The new survey is based on online interviews with a Knowledge Networks KnowledgePanel of 2,013 adults and carries a margin of error of 3.3 percentage points. Though online polls aren't generally trustworthy, knowledgeable pollsters tell me this one is, in fact, reliable.



http://www.theatlantic.com/politics/arch...



On Friday April 6 the government announced that the unemployment rate had edged down to 8.2% from 8.3%, its lowest rate in three years. Although the percentage of unemployed workers keeps inching downward, a good thing in and of itself, the reality is that more than 12.9 million individuals still don’t have a job.



This pool of unemployed contains a statistical subset that I find quite alarming: According to the Department of Labor and the Wall Street Journal, more than 4.8 million young people with a college degree (or some college experience) are unemployed. And, according to Time Magazine, 54% of all Americans between the ages of 18 to 24 are unemployed.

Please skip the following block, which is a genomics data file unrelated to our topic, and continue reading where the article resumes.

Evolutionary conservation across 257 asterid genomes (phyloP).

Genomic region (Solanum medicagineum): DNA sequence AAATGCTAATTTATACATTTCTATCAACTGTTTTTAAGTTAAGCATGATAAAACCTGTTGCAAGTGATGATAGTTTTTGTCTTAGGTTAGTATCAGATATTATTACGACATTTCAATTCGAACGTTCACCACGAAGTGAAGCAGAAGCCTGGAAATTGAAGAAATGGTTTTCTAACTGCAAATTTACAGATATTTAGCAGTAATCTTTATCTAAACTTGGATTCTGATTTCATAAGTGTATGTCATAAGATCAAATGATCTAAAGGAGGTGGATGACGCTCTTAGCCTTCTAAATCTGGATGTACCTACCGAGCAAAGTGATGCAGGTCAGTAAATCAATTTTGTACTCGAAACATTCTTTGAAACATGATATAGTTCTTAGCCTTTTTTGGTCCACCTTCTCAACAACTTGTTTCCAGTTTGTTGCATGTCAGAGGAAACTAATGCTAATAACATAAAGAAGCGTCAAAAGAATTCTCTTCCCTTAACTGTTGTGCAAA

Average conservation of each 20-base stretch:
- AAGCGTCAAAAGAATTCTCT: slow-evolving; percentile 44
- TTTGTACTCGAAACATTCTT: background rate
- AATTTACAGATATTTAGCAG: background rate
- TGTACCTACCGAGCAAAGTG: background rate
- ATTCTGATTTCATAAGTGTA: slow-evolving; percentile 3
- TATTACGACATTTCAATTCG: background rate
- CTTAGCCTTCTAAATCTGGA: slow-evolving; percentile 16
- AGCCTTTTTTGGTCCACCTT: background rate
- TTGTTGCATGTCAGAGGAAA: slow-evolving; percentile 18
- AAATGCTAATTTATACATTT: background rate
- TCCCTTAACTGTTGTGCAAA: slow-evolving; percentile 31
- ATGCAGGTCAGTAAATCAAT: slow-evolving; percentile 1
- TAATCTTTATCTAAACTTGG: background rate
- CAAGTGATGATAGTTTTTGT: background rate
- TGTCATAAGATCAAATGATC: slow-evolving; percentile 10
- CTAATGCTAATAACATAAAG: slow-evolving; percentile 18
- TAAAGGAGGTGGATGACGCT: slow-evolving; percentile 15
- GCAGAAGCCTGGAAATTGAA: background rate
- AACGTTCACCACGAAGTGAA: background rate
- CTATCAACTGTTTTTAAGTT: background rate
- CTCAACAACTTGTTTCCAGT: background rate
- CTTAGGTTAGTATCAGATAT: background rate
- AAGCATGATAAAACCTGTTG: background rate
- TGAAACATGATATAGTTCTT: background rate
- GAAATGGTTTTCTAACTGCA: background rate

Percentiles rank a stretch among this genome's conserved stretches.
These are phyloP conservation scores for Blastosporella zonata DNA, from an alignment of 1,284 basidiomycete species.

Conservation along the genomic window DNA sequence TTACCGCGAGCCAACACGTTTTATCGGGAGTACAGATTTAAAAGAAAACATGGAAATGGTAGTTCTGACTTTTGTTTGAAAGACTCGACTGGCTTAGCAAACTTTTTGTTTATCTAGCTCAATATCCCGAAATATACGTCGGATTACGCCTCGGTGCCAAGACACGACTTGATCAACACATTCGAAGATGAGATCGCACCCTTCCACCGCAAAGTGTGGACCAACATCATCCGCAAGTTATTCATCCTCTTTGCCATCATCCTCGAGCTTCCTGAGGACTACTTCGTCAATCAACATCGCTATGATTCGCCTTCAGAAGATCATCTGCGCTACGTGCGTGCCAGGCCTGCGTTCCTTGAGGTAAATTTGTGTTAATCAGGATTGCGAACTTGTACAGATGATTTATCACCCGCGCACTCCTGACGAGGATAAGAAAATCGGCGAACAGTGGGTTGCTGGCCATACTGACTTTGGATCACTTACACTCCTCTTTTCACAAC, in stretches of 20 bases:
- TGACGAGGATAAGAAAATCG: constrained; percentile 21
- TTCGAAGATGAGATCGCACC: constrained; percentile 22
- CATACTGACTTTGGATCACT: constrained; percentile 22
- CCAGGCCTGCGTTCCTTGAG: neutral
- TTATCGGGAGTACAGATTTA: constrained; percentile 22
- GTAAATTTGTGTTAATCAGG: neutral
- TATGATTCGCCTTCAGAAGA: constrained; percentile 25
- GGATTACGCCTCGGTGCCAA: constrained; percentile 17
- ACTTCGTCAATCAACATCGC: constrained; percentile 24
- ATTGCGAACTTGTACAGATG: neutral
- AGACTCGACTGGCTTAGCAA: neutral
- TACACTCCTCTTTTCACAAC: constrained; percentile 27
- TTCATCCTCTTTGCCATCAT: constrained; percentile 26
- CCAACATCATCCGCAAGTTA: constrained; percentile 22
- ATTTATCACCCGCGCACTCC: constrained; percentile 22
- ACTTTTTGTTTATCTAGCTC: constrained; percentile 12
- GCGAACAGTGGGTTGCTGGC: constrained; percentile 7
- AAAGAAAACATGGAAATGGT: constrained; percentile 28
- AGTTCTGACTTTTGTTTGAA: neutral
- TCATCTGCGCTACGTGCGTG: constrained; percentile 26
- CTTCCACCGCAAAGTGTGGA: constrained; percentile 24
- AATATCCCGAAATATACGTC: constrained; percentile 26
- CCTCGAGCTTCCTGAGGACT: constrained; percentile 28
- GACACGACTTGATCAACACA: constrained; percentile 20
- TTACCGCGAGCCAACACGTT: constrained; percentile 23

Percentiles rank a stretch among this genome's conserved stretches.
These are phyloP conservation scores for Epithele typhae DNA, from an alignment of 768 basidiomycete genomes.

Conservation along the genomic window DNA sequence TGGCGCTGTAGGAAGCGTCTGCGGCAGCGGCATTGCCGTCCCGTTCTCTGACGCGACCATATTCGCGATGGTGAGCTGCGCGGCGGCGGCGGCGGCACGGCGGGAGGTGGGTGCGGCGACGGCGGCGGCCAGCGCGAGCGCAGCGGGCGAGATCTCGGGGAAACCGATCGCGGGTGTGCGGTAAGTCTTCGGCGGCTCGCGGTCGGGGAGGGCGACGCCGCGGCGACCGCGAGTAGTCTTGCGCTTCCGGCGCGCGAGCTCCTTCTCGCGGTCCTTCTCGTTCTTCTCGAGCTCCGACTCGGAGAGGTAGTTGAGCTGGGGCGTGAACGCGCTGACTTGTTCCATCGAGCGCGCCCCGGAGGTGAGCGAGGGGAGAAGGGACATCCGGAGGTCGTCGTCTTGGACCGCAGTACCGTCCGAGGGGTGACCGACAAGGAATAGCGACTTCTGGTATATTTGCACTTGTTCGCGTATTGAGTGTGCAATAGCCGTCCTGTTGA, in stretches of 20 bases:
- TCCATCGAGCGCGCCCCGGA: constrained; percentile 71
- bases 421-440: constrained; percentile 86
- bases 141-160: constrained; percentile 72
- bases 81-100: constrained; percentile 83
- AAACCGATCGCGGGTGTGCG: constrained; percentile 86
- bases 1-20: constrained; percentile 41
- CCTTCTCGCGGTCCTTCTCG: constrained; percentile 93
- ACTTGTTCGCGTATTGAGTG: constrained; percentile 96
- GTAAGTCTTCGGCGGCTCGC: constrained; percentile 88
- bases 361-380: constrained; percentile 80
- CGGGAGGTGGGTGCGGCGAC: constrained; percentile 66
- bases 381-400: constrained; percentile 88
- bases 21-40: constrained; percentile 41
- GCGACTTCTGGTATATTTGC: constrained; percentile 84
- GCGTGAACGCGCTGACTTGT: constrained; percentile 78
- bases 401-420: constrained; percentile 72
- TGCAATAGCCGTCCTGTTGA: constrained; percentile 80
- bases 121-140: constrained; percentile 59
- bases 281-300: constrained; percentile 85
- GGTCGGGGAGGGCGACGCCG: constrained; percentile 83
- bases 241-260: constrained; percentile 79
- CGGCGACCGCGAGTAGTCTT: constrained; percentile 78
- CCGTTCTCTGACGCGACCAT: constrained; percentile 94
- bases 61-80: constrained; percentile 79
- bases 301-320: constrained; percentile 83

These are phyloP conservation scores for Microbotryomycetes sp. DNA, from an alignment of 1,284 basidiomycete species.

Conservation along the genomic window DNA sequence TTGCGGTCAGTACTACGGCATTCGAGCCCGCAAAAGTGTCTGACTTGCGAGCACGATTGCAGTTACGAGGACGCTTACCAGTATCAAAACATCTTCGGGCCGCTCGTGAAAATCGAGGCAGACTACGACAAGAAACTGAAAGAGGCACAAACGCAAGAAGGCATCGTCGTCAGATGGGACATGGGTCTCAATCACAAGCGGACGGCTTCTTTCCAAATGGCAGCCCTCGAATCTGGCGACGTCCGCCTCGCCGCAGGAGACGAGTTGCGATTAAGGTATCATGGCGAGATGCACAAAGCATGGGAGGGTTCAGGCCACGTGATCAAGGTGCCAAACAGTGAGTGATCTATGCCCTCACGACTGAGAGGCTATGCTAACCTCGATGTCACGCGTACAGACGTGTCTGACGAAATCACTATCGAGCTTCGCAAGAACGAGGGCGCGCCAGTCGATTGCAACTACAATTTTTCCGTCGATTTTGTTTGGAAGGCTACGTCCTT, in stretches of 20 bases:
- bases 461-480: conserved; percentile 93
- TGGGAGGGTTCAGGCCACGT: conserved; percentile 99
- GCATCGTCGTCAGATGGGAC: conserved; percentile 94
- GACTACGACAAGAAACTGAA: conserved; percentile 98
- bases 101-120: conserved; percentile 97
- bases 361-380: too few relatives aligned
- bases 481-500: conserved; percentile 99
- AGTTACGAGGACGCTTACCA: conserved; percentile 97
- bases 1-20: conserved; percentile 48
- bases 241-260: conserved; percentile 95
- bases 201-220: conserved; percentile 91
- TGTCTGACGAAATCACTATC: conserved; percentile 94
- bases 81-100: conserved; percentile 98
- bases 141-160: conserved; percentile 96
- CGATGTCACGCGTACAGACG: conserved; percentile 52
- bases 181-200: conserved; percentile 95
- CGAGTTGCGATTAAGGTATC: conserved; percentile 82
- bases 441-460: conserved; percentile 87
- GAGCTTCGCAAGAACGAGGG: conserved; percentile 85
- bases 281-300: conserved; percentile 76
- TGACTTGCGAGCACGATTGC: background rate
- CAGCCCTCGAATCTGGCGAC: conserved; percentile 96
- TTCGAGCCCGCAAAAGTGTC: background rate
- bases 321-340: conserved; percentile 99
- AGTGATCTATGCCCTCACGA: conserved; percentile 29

Unfortunately, this trend of unemployed youth is not unique to America. Today’s distressed global economy is having an international impact on recent college graduates looking to enter the workforce for the first time. In Spain, more than half of all young people are out of work. In Greece, youth unemployment also exceeds 50%. In Italy, a college degree, without connections or helpful relatives, is no guarantee that a full-time job will be available, even if one possesses an advanced degree in law or business. And, recently, many commentators have pointed out that the phenomenon of the “Arab Spring” was, in part, sparked by young people’s rage and anger over the lack of job opportunities.



Lack of work, lack of prospects and lack of overall progress in the global economy is making the youth of the world angry and anxious. And, the reality is, when unemployment persists, people become desperate and despondent, perhaps even dangerous to themselves and others.